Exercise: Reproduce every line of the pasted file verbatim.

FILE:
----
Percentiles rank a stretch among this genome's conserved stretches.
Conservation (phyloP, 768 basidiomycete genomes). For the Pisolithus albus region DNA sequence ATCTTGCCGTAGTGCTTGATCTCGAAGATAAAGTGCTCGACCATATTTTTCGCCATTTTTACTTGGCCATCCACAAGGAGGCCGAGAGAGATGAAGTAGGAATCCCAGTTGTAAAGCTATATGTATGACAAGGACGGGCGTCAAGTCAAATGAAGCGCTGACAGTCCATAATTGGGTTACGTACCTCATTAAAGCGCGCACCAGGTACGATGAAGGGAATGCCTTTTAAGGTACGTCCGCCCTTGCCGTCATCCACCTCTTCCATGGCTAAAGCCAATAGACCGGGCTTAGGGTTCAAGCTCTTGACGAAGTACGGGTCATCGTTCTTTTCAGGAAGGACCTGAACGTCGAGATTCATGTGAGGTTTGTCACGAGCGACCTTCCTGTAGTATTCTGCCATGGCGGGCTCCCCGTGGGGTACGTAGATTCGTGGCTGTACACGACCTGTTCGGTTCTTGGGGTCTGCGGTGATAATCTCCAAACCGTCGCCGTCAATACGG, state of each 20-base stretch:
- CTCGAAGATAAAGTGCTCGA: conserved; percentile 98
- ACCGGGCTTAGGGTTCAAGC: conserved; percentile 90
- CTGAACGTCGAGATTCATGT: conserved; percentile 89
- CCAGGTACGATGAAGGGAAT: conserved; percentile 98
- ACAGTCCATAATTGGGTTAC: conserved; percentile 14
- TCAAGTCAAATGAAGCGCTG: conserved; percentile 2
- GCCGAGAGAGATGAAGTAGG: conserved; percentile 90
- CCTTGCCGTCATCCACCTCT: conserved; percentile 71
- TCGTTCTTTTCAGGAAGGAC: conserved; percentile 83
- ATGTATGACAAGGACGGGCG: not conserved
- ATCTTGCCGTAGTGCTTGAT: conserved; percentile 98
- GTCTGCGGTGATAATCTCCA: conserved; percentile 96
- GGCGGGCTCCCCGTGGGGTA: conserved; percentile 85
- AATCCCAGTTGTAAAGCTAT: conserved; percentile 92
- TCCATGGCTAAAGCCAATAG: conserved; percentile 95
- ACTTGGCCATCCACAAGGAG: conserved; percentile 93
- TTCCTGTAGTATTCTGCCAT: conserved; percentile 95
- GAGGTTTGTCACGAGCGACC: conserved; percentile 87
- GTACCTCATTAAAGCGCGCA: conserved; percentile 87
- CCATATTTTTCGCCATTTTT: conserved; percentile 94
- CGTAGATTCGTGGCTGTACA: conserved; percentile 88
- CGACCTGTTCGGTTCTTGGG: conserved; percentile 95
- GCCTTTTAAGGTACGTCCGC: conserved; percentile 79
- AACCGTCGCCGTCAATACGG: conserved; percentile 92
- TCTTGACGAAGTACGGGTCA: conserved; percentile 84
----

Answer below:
Percentiles rank a stretch among this genome's conserved stretches.
Conservation (phyloP, 768 basidiomycete genomes). For the Pisolithus albus region DNA sequence ATCTTGCCGTAGTGCTTGATCTCGAAGATAAAGTGCTCGACCATATTTTTCGCCATTTTTACTTGGCCATCCACAAGGAGGCCGAGAGAGATGAAGTAGGAATCCCAGTTGTAAAGCTATATGTATGACAAGGACGGGCGTCAAGTCAAATGAAGCGCTGACAGTCCATAATTGGGTTACGTACCTCATTAAAGCGCGCACCAGGTACGATGAAGGGAATGCCTTTTAAGGTACGTCCGCCCTTGCCGTCATCCACCTCTTCCATGGCTAAAGCCAATAGACCGGGCTTAGGGTTCAAGCTCTTGACGAAGTACGGGTCATCGTTCTTTTCAGGAAGGACCTGAACGTCGAGATTCATGTGAGGTTTGTCACGAGCGACCTTCCTGTAGTATTCTGCCATGGCGGGCTCCCCGTGGGGTACGTAGATTCGTGGCTGTACACGACCTGTTCGGTTCTTGGGGTCTGCGGTGATAATCTCCAAACCGTCGCCGTCAATACGG, state of each 20-base stretch:
- CTCGAAGATAAAGTGCTCGA: conserved; percentile 98
- ACCGGGCTTAGGGTTCAAGC: conserved; percentile 90
- CTGAACGTCGAGATTCATGT: conserved; percentile 89
- CCAGGTACGATGAAGGGAAT: conserved; percentile 98
- ACAGTCCATAATTGGGTTAC: conserved; percentile 14
- TCAAGTCAAATGAAGCGCTG: conserved; percentile 2
- GCCGAGAGAGATGAAGTAGG: conserved; percentile 90
- CCTTGCCGTCATCCACCTCT: conserved; percentile 71
- TCGTTCTTTTCAGGAAGGAC: conserved; percentile 83
- ATGTATGACAAGGACGGGCG: not conserved
- ATCTTGCCGTAGTGCTTGAT: conserved; percentile 98
- GTCTGCGGTGATAATCTCCA: conserved; percentile 96
- GGCGGGCTCCCCGTGGGGTA: conserved; percentile 85
- AATCCCAGTTGTAAAGCTAT: conserved; percentile 92
- TCCATGGCTAAAGCCAATAG: conserved; percentile 95
- ACTTGGCCATCCACAAGGAG: conserved; percentile 93
- TTCCTGTAGTATTCTGCCAT: conserved; percentile 95
- GAGGTTTGTCACGAGCGACC: conserved; percentile 87
- GTACCTCATTAAAGCGCGCA: conserved; percentile 87
- CCATATTTTTCGCCATTTTT: conserved; percentile 94
- CGTAGATTCGTGGCTGTACA: conserved; percentile 88
- CGACCTGTTCGGTTCTTGGG: conserved; percentile 95
- GCCTTTTAAGGTACGTCCGC: conserved; percentile 79
- AACCGTCGCCGTCAATACGG: conserved; percentile 92
- TCTTGACGAAGTACGGGTCA: conserved; percentile 84